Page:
Then the boys begin to fulfill their fantasy of being cowboys travelling to the west. They sell Tír na nÓg's saddle for money and hitch rides on a train to leave the city. Meanwhile Papa Riley is shocked by what they've done, and the police force him to sign a paper to make the dodgy horse sale legal. (Luckily there is one cop who is starting to suspect the corrupt cops' bullying tactics.) Papa goes to grandfather Ward to accuse him of filling the boys' heads with dangerous stories. Ward counters that his settled life of drunkenness wasn't very good for them either, and says that Papa should have grieved properly for his wife. Traveller tradition is to burn the caravan and set the soul free. Papa Riley just goes off to find a campsite of Travellers, in hopes that they can help track down his sons. The police seem to have no luck finding the boys either, so they follow Papa Riley to see if he can lead them in the right direction. Some of the Travellers dislike Papa Riley now, especially because of the police presence, but others are more sympathetic to him and try to tempt him back into life on the road. Papa Riley sees that they still have the empty caravan that belonged to him and his wife, and he can't bear to sleep in it. His wife was turned away from a hospital because they were Travellers, and that is possibly why she died, and why he blamed their lifestyle for her death. Papa Riley and two friends take off on horseback to try to find the boys.

Meanwhile Tito and Ossie get off the train in Dublin, and try to survive camping outside and eating berries. They sing songs of the West and imagine themselves as cowboys. They mistake a fox hunting party for a posse out to capture them, and they celebrate when Tito reads that there's a reward for their capture. Eventually, it's too cold to sleep outside and they try to get into a hotel for the night, but are refused. So instead Tito buys Ossie a ticket to a movie, with the understanding that he'll stay inside hidden until the theater closes, then he'll let Tito and the horse in through a side door. They have a wild night eating all the popcorn and soda, and playing a movie once they figure out how to switch on the projector. In the morning, they are caught by a cleaning lady, so they ride outside in a panic, only to be spotted by police. With some help from friendly locals, they manage to escape and ride out of the city once more, still going farther west into mountains and waterfalls. The boys start to miss home and try to turn the horse around, but it refuses. It takes them to their mother's grave, and Ossie sees from the headstone that his birthday is also when their mother died.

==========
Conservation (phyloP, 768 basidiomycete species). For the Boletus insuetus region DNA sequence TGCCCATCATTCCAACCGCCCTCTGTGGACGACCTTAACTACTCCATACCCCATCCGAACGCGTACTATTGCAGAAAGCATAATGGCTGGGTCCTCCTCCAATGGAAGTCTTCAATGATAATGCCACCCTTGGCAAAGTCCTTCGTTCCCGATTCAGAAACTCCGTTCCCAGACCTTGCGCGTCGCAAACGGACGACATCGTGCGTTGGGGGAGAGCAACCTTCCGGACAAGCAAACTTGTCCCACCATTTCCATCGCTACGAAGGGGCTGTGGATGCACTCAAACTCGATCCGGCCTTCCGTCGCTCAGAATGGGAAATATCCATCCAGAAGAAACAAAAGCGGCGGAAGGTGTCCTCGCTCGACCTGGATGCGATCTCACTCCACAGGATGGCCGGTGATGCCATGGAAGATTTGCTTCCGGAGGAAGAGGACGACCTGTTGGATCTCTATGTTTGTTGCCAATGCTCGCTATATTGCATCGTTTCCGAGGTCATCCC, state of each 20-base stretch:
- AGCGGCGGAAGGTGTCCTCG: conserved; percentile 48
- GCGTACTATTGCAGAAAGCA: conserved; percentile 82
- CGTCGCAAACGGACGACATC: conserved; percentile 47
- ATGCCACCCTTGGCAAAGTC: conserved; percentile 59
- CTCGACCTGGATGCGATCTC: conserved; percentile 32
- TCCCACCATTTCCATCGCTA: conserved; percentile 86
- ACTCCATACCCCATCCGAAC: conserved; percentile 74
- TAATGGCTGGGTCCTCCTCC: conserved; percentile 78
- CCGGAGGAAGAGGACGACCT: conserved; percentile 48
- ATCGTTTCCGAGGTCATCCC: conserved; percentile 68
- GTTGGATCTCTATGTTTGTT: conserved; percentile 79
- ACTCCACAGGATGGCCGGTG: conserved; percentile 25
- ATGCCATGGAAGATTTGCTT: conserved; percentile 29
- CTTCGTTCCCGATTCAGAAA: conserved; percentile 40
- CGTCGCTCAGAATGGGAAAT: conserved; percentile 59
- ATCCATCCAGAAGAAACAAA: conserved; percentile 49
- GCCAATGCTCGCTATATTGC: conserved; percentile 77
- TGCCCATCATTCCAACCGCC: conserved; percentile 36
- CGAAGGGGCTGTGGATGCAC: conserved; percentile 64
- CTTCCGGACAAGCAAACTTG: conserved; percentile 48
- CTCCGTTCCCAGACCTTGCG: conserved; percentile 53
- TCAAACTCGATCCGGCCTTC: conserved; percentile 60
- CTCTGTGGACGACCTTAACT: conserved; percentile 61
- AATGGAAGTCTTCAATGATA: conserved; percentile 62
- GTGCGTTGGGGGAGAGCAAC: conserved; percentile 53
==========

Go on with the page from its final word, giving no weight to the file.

Later Papa Riley and his friends find the same grave, and he's troubled by where the white horse has led them. He starts to believe too that the horse might be otherworldly, but he wonders if it's got a good or evil purpose in mind. He's worried for the safety of his boys. Grandfather Ward joins them at the grave and says he thinks he knows where the horse is going. Later the boys are still riding Tír na nÓg, who has brought them straight to a cliff at the seashore. It hesitates a moment, as if considering leaping off, but then rides away toward a sloping beach, while a helicopter follows it. I'm not sure if the helicopter is a police copter or one hired by the rich businessman. Papa Riley's group is already at the beach, and the boys try to turn the horse around, because they fear Papa will take them back to the Towers. Instead, he's overjoyed to see them and promises not to take them back to the Towers. Perhaps he has decided already to rejoin the Travellers. Unfortunately, then the police close in, bringing nets and trying to capture the horse. Papa Riley tries to fight them, but gets caught in the nets. Tír na nÓg meanwhile is riding straight out to the sea. Tito has already fallen off, but Ossie is still on the horse, and Papa calls out for him to get off Tír na nÓg. The horse continues straight into the sea until Ossie falls off and starts to drown.

Horrified, Papa Riley frees himself and swims out, calling for his son. Tito tries to join the rescue, but is held back by another adult. The head police guy sees what a horrible disaster this is, and calls off the forces from fighting with the Travellers. While underwater, Ossie has a vision of his late mother and is quite happy. He is rescued by Papa Riley, who brings him back to shore and revives him. They are stunned and relieved when Ossie wakes up and tells them about his vision. The police are happy that the boy survived but puzzled by the fact that the horse just disappeared. They give up pursuit.

Finally, back at the Travellers' camp, Papa Riley is now burning the caravan to let his wife's soul go free. The boys are there too, and see visions of Tír na nÓg in the flames. This was a good ending and hopeful. Beasts of the Southern Wild tried for this kind of hopeful ending, but I felt more depressed by it. The Travellers, while poor, uneducated, and fiercely proud of their traditions, did not seem to be living in Third World-like squalor. They had survival skills and did occasionally interact with the settled, urban world. They were suspicious of it, but could use it when necessary. And they seemed to value love and affection, rather than looking on softness as a weakness.